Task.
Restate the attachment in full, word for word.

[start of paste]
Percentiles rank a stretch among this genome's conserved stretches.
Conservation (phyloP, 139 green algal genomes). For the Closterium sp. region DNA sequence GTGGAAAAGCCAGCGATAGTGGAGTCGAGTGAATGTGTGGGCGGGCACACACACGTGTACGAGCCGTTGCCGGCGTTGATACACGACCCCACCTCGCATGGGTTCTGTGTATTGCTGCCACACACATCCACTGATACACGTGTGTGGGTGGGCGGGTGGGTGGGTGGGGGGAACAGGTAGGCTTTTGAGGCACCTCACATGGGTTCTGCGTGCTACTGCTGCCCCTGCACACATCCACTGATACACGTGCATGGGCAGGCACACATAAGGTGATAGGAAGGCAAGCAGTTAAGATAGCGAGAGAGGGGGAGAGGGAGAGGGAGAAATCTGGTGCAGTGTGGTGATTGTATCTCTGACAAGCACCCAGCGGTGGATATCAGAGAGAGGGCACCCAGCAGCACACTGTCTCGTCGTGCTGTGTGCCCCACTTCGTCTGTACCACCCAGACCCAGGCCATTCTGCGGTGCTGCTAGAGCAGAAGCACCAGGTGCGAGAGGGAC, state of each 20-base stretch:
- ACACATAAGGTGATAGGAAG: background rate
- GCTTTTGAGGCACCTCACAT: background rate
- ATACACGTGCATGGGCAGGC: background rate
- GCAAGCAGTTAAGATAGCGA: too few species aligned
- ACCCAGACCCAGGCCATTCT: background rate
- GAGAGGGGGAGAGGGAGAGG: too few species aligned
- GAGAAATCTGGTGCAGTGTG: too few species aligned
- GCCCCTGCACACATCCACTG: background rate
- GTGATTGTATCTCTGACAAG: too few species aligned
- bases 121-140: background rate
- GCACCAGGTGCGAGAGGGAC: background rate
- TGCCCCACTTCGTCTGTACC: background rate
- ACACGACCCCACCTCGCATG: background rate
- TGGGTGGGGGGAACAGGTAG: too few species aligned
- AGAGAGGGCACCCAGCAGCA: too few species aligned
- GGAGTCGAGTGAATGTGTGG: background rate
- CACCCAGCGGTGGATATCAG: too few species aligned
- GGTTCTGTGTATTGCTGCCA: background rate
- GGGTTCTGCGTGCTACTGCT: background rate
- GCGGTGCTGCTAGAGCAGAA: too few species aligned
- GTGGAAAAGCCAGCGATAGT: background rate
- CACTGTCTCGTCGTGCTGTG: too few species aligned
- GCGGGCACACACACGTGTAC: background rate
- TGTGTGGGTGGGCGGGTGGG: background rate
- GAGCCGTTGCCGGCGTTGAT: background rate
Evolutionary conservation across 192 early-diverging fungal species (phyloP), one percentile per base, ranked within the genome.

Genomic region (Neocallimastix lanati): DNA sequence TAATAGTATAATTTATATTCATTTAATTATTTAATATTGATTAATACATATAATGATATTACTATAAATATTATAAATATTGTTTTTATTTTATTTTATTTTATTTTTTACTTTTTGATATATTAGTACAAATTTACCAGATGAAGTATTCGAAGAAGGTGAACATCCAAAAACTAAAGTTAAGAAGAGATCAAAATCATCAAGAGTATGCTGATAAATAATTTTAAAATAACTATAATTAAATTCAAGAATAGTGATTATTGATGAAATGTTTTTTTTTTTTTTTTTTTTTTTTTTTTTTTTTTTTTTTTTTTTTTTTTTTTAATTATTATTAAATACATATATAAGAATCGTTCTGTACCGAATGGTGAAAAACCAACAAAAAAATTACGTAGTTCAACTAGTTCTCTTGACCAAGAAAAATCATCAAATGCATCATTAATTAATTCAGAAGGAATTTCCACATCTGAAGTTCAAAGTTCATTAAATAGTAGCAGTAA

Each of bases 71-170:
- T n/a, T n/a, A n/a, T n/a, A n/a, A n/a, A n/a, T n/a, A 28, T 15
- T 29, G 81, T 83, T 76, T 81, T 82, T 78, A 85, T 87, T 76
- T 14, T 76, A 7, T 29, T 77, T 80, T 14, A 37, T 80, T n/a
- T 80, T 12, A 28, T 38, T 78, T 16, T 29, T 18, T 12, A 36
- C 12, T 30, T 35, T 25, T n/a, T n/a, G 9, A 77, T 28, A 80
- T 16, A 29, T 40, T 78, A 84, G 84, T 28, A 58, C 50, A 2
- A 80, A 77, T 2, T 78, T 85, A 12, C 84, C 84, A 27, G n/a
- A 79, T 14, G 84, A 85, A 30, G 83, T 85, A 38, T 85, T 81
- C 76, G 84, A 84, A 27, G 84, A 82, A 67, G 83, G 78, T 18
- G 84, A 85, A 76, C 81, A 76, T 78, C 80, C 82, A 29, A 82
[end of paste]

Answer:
Percentiles rank a stretch among this genome's conserved stretches.
Conservation (phyloP, 139 green algal genomes). For the Closterium sp. region DNA sequence GTGGAAAAGCCAGCGATAGTGGAGTCGAGTGAATGTGTGGGCGGGCACACACACGTGTACGAGCCGTTGCCGGCGTTGATACACGACCCCACCTCGCATGGGTTCTGTGTATTGCTGCCACACACATCCACTGATACACGTGTGTGGGTGGGCGGGTGGGTGGGTGGGGGGAACAGGTAGGCTTTTGAGGCACCTCACATGGGTTCTGCGTGCTACTGCTGCCCCTGCACACATCCACTGATACACGTGCATGGGCAGGCACACATAAGGTGATAGGAAGGCAAGCAGTTAAGATAGCGAGAGAGGGGGAGAGGGAGAGGGAGAAATCTGGTGCAGTGTGGTGATTGTATCTCTGACAAGCACCCAGCGGTGGATATCAGAGAGAGGGCACCCAGCAGCACACTGTCTCGTCGTGCTGTGTGCCCCACTTCGTCTGTACCACCCAGACCCAGGCCATTCTGCGGTGCTGCTAGAGCAGAAGCACCAGGTGCGAGAGGGAC, state of each 20-base stretch:
- ACACATAAGGTGATAGGAAG: background rate
- GCTTTTGAGGCACCTCACAT: background rate
- ATACACGTGCATGGGCAGGC: background rate
- GCAAGCAGTTAAGATAGCGA: too few species aligned
- ACCCAGACCCAGGCCATTCT: background rate
- GAGAGGGGGAGAGGGAGAGG: too few species aligned
- GAGAAATCTGGTGCAGTGTG: too few species aligned
- GCCCCTGCACACATCCACTG: background rate
- GTGATTGTATCTCTGACAAG: too few species aligned
- bases 121-140: background rate
- GCACCAGGTGCGAGAGGGAC: background rate
- TGCCCCACTTCGTCTGTACC: background rate
- ACACGACCCCACCTCGCATG: background rate
- TGGGTGGGGGGAACAGGTAG: too few species aligned
- AGAGAGGGCACCCAGCAGCA: too few species aligned
- GGAGTCGAGTGAATGTGTGG: background rate
- CACCCAGCGGTGGATATCAG: too few species aligned
- GGTTCTGTGTATTGCTGCCA: background rate
- GGGTTCTGCGTGCTACTGCT: background rate
- GCGGTGCTGCTAGAGCAGAA: too few species aligned
- GTGGAAAAGCCAGCGATAGT: background rate
- CACTGTCTCGTCGTGCTGTG: too few species aligned
- GCGGGCACACACACGTGTAC: background rate
- TGTGTGGGTGGGCGGGTGGG: background rate
- GAGCCGTTGCCGGCGTTGAT: background rate
Evolutionary conservation across 192 early-diverging fungal species (phyloP), one percentile per base, ranked within the genome.

Genomic region (Neocallimastix lanati): DNA sequence TAATAGTATAATTTATATTCATTTAATTATTTAATATTGATTAATACATATAATGATATTACTATAAATATTATAAATATTGTTTTTATTTTATTTTATTTTATTTTTTACTTTTTGATATATTAGTACAAATTTACCAGATGAAGTATTCGAAGAAGGTGAACATCCAAAAACTAAAGTTAAGAAGAGATCAAAATCATCAAGAGTATGCTGATAAATAATTTTAAAATAACTATAATTAAATTCAAGAATAGTGATTATTGATGAAATGTTTTTTTTTTTTTTTTTTTTTTTTTTTTTTTTTTTTTTTTTTTTTTTTTTTTAATTATTATTAAATACATATATAAGAATCGTTCTGTACCGAATGGTGAAAAACCAACAAAAAAATTACGTAGTTCAACTAGTTCTCTTGACCAAGAAAAATCATCAAATGCATCATTAATTAATTCAGAAGGAATTTCCACATCTGAAGTTCAAAGTTCATTAAATAGTAGCAGTAA

Each of bases 71-170:
- T n/a, T n/a, A n/a, T n/a, A n/a, A n/a, A n/a, T n/a, A 28, T 15
- T 29, G 81, T 83, T 76, T 81, T 82, T 78, A 85, T 87, T 76
- T 14, T 76, A 7, T 29, T 77, T 80, T 14, A 37, T 80, T n/a
- T 80, T 12, A 28, T 38, T 78, T 16, T 29, T 18, T 12, A 36
- C 12, T 30, T 35, T 25, T n/a, T n/a, G 9, A 77, T 28, A 80
- T 16, A 29, T 40, T 78, A 84, G 84, T 28, A 58, C 50, A 2
- A 80, A 77, T 2, T 78, T 85, A 12, C 84, C 84, A 27, G n/a
- A 79, T 14, G 84, A 85, A 30, G 83, T 85, A 38, T 85, T 81
- C 76, G 84, A 84, A 27, G 84, A 82, A 67, G 83, G 78, T 18
- G 84, A 85, A 76, C 81, A 76, T 78, C 80, C 82, A 29, A 82